'We all have a responsibility to challenge racism face-on'

'We can all do more, we can all learn more,' says headmaster Jonathan Webb as two of our inspirational pupils lead our student conversation about race awareness, below 

RGS school officer FUNMI SOWOLE and prefect ROMOLA OGUNDAIRO reflect on their experiences of racism in the UK and their hopes for a better future following the death of George Floyd in the USA and the widespread support for the Black Lives Matter movement in the UK

RACISM goes further than statistics, it has affected us and many who look like us and has made us feel like less than we are, for no other reason than our skin colour.

The surest way to challenge the systemic racism embedded in our society is by educating ourselves through books, films and articles, and Google makes this very easy for us (see some of our initial research, below)

We plan to help the school celebrate Black History Month in October with a series of events seeking to celebrate the contribution and central role played by the black community throughout history and into the present.

The existing school-wide Equality Society will provide a platform for student voices, as well as a forum for positive debate, where we can listen to and learn from each other.

Conversations on race and the issues surrounding it will be encouraged further at school. It’s time for us all to begin actively tackling this problem together. We hope to work with the school to combat racial ignorance, through assemblies, presentations and form time discussions, and continue the discussion we have started in sixth form enrichment sessions.

As a starting point, we would like to offer some insight into our day-to-day lives. The hardest thing for us has been that, even with friends, we feel we cannot truly be ourselves, actively fitting in to avoid being stereotyped.

Equally difficult is the feeling of not being taken seriously when discussing things which are racially uncomfortable, like the use of the ‘n’ word in conversation, and having our emotions and opinions dismissed by peers.

It is hard to come to terms with the fact that racism is still prevalent where we live and that some of us may even play into it - perhaps knowingly or unknowingly making people feel uncomfortable in their own skin or ignoring this when we see it happening.

Ignoring a problem is never the answer. If you have a maths problem you don’t understand and instead of asking questions, seeking help, and making an effort to learn about what you’re struggling with, you ignore it, would that problem ever be solved?

The same goes for racism: the easiest option may be to ignore it, but this just allows a continuation of the suffering of those subjected to racism.

Have you ever made a racist ‘joke’? Have you ever used racist language? Have you made assumptions about people because of their skin tone? Have you ever invalidated someone’s feelings because they were voicing their concerns about racism? Has a conversation about racism ever made you feel uncomfortable and encouraged you to shut down the discussion? Have you ever been silent when you’ve seen this happening around you? Have you ever felt this issue is none of your business?

We all have a responsibility as human beings to create the kind of world and environment we are proud to live in and challenging racism face-on is the way we should do this.

George Floyd's death was terrible beyond words, but I think we can all agree he didn’t die in vain; his death will hopefully be a turning point for us to start addressing any racial prejudices we have and take into consideration how our words and actions can affect people at every level.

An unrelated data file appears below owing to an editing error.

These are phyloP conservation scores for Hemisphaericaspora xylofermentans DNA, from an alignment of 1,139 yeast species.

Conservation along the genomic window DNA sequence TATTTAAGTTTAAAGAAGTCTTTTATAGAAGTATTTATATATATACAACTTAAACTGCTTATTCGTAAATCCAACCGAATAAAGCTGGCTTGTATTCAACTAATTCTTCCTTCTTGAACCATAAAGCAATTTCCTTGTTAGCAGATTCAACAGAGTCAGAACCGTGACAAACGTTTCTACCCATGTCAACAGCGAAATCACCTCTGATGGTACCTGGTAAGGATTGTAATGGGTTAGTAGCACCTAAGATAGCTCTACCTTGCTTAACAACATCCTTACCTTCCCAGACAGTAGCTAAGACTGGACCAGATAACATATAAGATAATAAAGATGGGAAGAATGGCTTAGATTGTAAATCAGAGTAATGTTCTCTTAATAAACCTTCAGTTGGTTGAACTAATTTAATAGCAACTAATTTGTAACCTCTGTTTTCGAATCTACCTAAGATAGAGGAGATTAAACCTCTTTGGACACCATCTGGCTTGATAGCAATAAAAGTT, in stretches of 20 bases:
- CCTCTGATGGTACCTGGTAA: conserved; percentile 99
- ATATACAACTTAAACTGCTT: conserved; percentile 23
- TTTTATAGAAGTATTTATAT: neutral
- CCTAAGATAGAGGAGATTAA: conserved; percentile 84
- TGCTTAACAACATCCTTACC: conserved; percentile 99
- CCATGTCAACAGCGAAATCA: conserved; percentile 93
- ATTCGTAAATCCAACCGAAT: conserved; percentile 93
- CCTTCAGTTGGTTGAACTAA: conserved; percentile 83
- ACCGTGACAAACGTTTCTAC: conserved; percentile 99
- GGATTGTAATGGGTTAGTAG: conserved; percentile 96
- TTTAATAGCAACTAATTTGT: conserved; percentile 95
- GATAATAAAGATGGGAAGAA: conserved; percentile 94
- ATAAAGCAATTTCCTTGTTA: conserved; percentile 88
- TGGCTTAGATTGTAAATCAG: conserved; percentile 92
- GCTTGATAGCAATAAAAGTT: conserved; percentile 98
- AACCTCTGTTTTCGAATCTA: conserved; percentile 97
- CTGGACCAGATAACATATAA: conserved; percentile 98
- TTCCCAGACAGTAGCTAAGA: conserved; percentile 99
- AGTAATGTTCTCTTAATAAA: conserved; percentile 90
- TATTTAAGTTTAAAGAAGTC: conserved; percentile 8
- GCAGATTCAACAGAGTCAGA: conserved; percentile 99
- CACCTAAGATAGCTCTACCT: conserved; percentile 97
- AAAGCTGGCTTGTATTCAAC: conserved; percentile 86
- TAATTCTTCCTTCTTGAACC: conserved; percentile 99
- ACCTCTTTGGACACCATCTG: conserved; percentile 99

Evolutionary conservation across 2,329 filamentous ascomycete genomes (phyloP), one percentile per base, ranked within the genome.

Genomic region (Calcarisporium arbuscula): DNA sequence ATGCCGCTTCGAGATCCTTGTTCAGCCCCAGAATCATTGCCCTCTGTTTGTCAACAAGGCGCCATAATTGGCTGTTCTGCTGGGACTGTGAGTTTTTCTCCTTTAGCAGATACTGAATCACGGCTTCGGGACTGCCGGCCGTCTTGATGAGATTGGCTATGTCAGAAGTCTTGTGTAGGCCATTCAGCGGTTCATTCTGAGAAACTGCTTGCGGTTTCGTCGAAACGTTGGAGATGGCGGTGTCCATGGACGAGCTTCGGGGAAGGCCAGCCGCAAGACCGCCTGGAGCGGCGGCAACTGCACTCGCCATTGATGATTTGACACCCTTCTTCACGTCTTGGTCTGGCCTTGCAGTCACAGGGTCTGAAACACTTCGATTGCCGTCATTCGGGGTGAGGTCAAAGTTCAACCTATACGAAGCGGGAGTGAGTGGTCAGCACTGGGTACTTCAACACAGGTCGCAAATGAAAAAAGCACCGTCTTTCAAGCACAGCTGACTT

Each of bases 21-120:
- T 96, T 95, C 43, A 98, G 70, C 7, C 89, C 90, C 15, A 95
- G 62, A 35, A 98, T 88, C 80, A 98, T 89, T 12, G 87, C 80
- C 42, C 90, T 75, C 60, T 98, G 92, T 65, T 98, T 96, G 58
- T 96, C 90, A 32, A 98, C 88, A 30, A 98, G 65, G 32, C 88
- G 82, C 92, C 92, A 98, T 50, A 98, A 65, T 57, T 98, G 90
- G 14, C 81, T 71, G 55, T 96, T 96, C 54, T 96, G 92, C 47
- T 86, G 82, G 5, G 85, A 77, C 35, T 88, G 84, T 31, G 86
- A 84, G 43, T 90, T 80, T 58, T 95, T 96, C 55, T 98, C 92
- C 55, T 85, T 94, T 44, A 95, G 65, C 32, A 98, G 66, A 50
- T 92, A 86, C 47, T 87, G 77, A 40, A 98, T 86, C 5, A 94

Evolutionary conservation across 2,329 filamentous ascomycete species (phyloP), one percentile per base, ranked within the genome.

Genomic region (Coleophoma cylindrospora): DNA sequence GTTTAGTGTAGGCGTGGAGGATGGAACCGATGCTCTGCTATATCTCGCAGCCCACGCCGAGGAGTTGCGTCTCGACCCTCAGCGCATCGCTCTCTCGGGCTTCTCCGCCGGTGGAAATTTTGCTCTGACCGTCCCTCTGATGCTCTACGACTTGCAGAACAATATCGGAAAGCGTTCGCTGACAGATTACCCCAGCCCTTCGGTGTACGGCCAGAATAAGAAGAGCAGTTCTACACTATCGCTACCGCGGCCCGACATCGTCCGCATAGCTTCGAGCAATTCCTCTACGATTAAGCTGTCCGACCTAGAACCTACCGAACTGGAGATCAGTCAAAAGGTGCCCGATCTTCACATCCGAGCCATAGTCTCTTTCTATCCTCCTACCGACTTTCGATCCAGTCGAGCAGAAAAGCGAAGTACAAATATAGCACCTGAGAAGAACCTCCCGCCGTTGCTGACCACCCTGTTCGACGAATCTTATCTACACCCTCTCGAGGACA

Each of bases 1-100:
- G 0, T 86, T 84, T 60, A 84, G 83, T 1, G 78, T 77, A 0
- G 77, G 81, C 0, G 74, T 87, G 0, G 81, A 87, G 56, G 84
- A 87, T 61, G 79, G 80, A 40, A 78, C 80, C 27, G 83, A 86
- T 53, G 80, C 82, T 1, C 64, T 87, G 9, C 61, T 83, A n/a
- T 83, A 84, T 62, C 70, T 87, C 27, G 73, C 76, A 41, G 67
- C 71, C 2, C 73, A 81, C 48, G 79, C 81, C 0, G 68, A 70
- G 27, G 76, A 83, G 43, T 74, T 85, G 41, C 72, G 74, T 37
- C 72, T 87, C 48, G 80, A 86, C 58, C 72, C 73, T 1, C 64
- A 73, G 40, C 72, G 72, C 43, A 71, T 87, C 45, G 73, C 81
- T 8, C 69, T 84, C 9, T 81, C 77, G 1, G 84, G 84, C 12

So, what does this mean at Ripon Grammar School? Hopefully we are all aware that acts of racism won’t be overlooked or tolerated at RGS but will be investigated by a senior member of staff and sanctions will be applied.

We would hope our community would go further, and that fear of repercussions will not be the only reason students reject racism, but that we will all stand up as anti-racists because we understand that it is right to do so.

‘The biggest challenge I have had to overcome has been to gain the confidence to be proud of my heritage and my skin colour despite the social reality that makes me feel I should be embarrassed and ashamed, both in and out of school’ (FUNMI)
‘The greatest challenge I have faced, moving from an environment where I was surrounded by people like me, to one with relatively little diversity, has been in finding common ground, and that people struggle to make the effort to understand where I am coming from’ (ROMOLA)

FUNMI, from Thirsk, joined RGS aged 11 in 2014, following her sister Sola, and two cousins. She studies art, history and maths, and plans to study architecture. ROMOLA, from Lagos, Nigeria, joined in 2019 as a boarder, the first in her family to attend RGS. She studies maths, chemistry, physics and design technology and plans to study architectural engineering. They outline the results of their research into the roots of and prevalence of racism in the UK, below

OUR initial research sheds some light on both the context and prevalence of racism in the UK. This sort of prejudice and discrimination clearly goes far deeper than these individual cases but exists deep in the structure of our society

More than 400 years ago, the first set of Africans were sold into slavery in America by Europeans, marking the beginning of a process that would see 17 million Africans transported to the Americas, over the Middle Passage, in conditions so terrible that there were mortality rates of up to 25 per cent.

This marked the origin of black slavery in the Americas and the inhumane treatment our ancestors were forced to endure. One couldn’t possibly list all the ways in which transported Africans were abused in the Americas, ill-treated as though we were not all humans who deserve equal rights.